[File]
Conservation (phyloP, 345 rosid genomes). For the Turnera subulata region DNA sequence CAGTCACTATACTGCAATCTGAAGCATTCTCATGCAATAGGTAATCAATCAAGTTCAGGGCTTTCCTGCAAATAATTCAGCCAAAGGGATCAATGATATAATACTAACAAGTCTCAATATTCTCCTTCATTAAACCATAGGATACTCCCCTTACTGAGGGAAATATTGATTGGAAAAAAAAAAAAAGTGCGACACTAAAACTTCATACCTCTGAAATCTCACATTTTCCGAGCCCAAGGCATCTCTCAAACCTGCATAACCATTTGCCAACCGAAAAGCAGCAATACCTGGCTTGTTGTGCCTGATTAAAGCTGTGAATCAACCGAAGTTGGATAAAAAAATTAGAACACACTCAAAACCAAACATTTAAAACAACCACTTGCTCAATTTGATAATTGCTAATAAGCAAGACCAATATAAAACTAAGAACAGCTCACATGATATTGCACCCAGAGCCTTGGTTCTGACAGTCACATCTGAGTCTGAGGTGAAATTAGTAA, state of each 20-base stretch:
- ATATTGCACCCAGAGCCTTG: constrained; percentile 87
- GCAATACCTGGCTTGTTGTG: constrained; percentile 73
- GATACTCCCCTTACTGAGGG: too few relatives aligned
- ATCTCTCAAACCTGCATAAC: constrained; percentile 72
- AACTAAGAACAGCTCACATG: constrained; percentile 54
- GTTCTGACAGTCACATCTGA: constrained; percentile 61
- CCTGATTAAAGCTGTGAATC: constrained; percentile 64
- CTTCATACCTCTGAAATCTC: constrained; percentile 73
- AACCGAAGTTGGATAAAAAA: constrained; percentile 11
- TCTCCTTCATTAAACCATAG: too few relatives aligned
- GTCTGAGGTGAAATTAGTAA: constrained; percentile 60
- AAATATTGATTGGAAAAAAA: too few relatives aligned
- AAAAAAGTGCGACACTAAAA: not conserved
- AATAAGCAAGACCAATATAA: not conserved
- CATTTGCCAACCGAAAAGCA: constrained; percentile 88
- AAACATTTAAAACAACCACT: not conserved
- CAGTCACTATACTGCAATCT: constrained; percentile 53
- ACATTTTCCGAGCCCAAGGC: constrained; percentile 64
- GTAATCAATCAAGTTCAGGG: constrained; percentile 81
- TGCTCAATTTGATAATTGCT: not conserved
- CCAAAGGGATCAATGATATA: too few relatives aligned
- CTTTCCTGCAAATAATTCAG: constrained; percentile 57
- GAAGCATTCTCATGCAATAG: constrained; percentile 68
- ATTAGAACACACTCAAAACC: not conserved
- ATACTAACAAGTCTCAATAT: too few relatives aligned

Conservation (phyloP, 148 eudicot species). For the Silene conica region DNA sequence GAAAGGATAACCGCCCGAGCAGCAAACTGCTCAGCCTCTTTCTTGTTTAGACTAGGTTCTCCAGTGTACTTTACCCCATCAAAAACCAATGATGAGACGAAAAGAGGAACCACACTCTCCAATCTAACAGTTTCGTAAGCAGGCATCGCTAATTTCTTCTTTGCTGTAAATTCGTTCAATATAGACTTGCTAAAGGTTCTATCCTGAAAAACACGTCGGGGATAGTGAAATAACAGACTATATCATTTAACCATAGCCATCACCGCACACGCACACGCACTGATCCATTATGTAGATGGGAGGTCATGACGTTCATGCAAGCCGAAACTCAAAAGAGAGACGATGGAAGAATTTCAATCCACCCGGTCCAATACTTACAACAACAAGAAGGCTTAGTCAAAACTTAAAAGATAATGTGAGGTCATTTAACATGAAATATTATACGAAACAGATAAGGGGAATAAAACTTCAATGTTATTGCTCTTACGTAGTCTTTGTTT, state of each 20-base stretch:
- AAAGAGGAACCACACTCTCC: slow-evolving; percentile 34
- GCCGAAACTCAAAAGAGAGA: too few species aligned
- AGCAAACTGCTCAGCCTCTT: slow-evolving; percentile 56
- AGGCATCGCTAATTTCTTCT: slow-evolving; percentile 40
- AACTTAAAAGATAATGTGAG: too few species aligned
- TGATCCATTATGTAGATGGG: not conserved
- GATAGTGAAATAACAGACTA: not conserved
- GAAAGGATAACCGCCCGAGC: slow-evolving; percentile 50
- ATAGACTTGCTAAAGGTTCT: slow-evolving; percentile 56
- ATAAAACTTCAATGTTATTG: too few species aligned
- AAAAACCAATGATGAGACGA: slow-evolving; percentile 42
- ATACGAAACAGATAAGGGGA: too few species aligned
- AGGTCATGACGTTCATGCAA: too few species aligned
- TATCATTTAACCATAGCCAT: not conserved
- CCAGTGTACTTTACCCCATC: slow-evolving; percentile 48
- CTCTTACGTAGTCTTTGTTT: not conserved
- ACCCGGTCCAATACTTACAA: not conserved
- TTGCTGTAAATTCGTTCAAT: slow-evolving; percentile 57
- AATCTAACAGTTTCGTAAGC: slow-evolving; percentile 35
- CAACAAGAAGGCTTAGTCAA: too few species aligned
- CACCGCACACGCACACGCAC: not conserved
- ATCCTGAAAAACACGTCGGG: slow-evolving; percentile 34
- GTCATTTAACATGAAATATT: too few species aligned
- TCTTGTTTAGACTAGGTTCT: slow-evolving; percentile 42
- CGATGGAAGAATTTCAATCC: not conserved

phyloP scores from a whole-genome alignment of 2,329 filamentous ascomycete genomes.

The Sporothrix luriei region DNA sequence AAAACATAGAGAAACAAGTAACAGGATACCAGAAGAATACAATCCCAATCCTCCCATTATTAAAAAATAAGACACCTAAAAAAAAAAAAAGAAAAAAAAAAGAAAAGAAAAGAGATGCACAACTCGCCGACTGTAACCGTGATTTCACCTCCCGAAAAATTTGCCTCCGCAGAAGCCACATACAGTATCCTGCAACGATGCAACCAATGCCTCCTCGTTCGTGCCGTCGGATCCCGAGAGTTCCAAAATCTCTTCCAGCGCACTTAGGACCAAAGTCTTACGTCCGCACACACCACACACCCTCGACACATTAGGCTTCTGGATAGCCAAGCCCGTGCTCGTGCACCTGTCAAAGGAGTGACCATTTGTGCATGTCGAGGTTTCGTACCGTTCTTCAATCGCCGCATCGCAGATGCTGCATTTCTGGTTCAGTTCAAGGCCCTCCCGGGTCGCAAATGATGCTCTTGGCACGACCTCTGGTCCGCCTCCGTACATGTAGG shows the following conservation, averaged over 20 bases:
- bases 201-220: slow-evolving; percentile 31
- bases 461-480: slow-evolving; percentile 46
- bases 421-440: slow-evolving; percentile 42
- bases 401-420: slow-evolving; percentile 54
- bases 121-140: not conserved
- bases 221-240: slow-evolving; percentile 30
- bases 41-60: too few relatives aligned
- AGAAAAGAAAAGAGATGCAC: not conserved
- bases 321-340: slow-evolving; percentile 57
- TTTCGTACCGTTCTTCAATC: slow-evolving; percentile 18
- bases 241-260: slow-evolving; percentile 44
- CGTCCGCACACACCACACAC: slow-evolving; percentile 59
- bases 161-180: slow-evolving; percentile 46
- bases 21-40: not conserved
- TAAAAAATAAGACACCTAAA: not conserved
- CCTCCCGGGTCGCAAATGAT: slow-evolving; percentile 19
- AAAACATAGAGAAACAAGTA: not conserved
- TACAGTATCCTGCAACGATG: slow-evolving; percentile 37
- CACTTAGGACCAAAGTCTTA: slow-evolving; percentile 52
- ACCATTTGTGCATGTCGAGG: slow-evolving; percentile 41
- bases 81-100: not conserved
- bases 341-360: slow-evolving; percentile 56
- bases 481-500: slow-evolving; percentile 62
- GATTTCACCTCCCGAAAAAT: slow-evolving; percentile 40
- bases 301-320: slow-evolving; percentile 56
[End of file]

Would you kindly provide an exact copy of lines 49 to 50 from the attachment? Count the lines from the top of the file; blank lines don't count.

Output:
- ATCCTGAAAAACACGTCGGG: slow-evolving; percentile 34
- GTCATTTAACATGAAATATT: too few species aligned